Wednesday, December 28, 2016

Emphasis on prevention - Our Life in Costa Rica

During our Spanish class last Thursday, we were having an off topic discussion with our teacher, Shirley. We often use a portion of the class (it is a 2 hr lesson) to pick her brain about life in Costa Rica and she also answers any questions we might have about customs etc. (She is also the person who helped us get our house here last year)

Anyway, we were discussing the different horns that we hear passing by the house and she mentioned that one may have been from a health care worker. She then explained, quite matter-of factly, how health workers come around to every house once a year to check on the people (the population of Grecia is over 15,000). They have your full medical records, know what medicines you are taking and any vaccinations/shots etc that may be due. She mentioned that they check your heart and blood pressure and help with issues pertaining to your home and pets as well. What? (we looked at her and then each other -- with our mouths open) She then went on to say, she had tried on 2 occasions to take her toddler in for her scheduled vaccination but for different reasons, was not able to get it done. When the health care worker arrived, she knew all about her attempts, and had the vaccine with her, and gave it to the baby during the visit. It's all FREE!! What? (she looked back at us like "what" they don't do this in the U.S?)

Just another example of the difference in living here, as compared to, what we are used to back in the states.

Here's the way it goes
Penn State College of Health and Human Development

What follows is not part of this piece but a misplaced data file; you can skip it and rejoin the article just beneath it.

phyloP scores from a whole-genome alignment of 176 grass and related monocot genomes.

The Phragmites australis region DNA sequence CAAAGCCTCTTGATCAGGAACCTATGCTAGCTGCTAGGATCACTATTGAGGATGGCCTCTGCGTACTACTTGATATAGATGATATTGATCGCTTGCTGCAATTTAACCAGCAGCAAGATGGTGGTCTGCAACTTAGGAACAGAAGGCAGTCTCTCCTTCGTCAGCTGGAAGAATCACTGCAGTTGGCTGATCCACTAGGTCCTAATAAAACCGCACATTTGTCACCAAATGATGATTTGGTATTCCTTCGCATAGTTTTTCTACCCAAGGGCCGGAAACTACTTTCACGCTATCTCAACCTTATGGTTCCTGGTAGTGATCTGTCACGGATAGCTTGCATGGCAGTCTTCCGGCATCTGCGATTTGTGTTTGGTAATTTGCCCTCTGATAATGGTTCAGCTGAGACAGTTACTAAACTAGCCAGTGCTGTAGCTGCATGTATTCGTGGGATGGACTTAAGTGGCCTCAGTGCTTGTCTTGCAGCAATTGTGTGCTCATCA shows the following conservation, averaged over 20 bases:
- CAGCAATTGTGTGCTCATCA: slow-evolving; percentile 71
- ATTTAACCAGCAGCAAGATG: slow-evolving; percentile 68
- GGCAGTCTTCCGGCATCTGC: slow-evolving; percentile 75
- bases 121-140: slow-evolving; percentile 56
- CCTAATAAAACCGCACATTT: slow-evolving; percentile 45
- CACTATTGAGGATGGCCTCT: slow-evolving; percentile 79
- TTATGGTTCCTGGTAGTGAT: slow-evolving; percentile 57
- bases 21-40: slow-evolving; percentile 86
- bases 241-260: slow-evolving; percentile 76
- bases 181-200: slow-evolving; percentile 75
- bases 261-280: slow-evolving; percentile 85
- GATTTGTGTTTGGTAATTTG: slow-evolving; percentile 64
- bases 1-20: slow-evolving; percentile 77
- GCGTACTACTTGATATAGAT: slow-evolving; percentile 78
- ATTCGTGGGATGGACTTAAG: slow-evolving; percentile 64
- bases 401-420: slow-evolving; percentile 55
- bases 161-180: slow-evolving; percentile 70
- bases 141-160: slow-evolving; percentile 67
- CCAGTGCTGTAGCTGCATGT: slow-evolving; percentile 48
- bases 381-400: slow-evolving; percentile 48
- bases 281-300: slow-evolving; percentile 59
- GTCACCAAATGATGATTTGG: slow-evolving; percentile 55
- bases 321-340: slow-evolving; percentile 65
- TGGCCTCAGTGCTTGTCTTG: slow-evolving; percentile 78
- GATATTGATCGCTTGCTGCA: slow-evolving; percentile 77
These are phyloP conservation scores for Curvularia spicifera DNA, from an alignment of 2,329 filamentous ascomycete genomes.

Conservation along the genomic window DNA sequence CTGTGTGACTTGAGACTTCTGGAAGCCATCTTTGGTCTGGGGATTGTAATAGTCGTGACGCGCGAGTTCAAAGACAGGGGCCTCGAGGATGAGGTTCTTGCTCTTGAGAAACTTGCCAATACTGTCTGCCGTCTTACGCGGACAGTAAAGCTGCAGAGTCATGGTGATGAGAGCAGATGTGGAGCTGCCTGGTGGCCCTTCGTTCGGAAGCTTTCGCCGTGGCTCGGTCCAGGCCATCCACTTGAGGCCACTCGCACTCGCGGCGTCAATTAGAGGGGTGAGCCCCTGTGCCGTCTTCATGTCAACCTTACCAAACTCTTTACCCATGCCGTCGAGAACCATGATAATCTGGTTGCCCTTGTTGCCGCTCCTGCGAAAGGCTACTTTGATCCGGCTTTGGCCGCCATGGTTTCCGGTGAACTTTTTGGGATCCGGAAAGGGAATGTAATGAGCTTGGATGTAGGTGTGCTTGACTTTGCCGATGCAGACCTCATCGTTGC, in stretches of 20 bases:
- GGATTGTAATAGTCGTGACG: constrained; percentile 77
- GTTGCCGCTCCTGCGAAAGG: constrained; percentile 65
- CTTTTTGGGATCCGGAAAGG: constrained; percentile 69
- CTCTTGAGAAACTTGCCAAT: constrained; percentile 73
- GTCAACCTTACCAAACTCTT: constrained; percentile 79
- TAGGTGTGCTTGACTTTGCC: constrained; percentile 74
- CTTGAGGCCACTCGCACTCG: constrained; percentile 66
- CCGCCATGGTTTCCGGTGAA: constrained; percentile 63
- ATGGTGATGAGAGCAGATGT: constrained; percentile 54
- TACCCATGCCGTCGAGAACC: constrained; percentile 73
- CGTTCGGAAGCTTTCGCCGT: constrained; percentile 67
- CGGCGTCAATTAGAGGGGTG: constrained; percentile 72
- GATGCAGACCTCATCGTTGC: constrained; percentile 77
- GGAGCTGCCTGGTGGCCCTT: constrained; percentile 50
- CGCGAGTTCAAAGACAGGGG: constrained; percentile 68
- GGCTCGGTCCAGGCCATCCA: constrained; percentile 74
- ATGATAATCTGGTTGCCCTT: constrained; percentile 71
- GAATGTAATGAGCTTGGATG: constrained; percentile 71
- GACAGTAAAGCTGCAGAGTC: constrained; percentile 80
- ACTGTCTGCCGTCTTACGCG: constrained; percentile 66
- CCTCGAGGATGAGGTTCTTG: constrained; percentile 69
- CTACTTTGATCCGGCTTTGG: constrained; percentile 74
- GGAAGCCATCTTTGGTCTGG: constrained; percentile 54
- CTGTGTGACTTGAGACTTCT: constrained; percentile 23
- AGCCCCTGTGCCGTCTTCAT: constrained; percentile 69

Although there are many differences between the Costa Rican health care system and ours, one of the most influential differences can be found in Costa Rica’s empowering emphasis on preventative care and promotion. This ideal is embodied in the unique health care workers known as ATAPs, who are trained with basic nursing and social work skills.

Part of our time in Costa Rica was spent accompanying the ATAPs on their “rounds” — people in rural communities are visited at their homes at least once per year by an ATAP. While there, the ATAP provides any routine vaccinations, dietary tips or basic medications members of the family might need. 
In addition to checking on basic health, the ATAPs also check each home for running water, electricity, and good treatment of any pets. If there are any social counseling needs, the ATAP will visit up to six times per year to accommodate these families. 
Visiting the ATAPs, hospitals and clinics, and learning about the Costa Rican healthcare system was an amazing experience for myself and all of the students involved. The trip gave us the opportunity to see community care on a whole new level, and opened our eyes to the vast array of approaches to improving overall health.  Source

Under the universal system, every Costa Rican citizen has health care coverage and can use the public system. Funded by a 9 percent employee income tax and a variable employer contribution, the health system provides care to all, regardless of pre-existing conditions or the extent of the treatment needed.

There are no bills sent to patients, and prescription medications are free.

And, WE can only imagine!
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